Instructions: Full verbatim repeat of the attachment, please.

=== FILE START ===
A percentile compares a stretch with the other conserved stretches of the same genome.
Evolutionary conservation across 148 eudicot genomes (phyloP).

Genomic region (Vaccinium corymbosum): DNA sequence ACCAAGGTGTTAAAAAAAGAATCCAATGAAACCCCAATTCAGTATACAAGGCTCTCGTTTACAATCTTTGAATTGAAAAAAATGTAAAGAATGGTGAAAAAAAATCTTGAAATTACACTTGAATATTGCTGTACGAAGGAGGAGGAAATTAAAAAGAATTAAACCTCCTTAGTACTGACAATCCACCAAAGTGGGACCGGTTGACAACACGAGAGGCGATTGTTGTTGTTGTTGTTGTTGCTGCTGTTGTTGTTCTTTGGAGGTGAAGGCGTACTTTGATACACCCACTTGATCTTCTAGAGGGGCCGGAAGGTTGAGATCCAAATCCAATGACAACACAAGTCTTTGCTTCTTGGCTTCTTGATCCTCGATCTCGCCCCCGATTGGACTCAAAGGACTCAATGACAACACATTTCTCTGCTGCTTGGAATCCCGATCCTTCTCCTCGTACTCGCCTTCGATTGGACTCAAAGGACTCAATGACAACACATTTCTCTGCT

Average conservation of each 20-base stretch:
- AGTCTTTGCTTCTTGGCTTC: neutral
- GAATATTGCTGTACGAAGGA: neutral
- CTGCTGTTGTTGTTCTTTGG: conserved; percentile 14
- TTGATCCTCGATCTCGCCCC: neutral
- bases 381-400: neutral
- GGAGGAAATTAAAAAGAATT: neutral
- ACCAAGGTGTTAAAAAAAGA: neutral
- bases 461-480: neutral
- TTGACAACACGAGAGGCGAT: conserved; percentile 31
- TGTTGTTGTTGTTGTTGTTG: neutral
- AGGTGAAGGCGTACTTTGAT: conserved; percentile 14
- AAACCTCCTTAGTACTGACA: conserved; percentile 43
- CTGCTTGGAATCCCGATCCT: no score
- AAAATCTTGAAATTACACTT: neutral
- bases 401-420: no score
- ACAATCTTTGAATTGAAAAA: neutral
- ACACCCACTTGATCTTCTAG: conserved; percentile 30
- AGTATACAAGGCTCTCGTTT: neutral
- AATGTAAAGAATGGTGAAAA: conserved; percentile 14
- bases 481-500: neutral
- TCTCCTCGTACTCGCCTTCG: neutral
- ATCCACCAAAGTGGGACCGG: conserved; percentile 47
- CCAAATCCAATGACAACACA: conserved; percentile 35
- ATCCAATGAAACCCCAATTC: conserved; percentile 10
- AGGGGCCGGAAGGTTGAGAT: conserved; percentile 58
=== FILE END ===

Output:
A percentile compares a stretch with the other conserved stretches of the same genome.
Evolutionary conservation across 148 eudicot genomes (phyloP).

Genomic region (Vaccinium corymbosum): DNA sequence ACCAAGGTGTTAAAAAAAGAATCCAATGAAACCCCAATTCAGTATACAAGGCTCTCGTTTACAATCTTTGAATTGAAAAAAATGTAAAGAATGGTGAAAAAAAATCTTGAAATTACACTTGAATATTGCTGTACGAAGGAGGAGGAAATTAAAAAGAATTAAACCTCCTTAGTACTGACAATCCACCAAAGTGGGACCGGTTGACAACACGAGAGGCGATTGTTGTTGTTGTTGTTGTTGCTGCTGTTGTTGTTCTTTGGAGGTGAAGGCGTACTTTGATACACCCACTTGATCTTCTAGAGGGGCCGGAAGGTTGAGATCCAAATCCAATGACAACACAAGTCTTTGCTTCTTGGCTTCTTGATCCTCGATCTCGCCCCCGATTGGACTCAAAGGACTCAATGACAACACATTTCTCTGCTGCTTGGAATCCCGATCCTTCTCCTCGTACTCGCCTTCGATTGGACTCAAAGGACTCAATGACAACACATTTCTCTGCT

Average conservation of each 20-base stretch:
- AGTCTTTGCTTCTTGGCTTC: neutral
- GAATATTGCTGTACGAAGGA: neutral
- CTGCTGTTGTTGTTCTTTGG: conserved; percentile 14
- TTGATCCTCGATCTCGCCCC: neutral
- bases 381-400: neutral
- GGAGGAAATTAAAAAGAATT: neutral
- ACCAAGGTGTTAAAAAAAGA: neutral
- bases 461-480: neutral
- TTGACAACACGAGAGGCGAT: conserved; percentile 31
- TGTTGTTGTTGTTGTTGTTG: neutral
- AGGTGAAGGCGTACTTTGAT: conserved; percentile 14
- AAACCTCCTTAGTACTGACA: conserved; percentile 43
- CTGCTTGGAATCCCGATCCT: no score
- AAAATCTTGAAATTACACTT: neutral
- bases 401-420: no score
- ACAATCTTTGAATTGAAAAA: neutral
- ACACCCACTTGATCTTCTAG: conserved; percentile 30
- AGTATACAAGGCTCTCGTTT: neutral
- AATGTAAAGAATGGTGAAAA: conserved; percentile 14
- bases 481-500: neutral
- TCTCCTCGTACTCGCCTTCG: neutral
- ATCCACCAAAGTGGGACCGG: conserved; percentile 47
- CCAAATCCAATGACAACACA: conserved; percentile 35
- ATCCAATGAAACCCCAATTC: conserved; percentile 10
- AGGGGCCGGAAGGTTGAGAT: conserved; percentile 58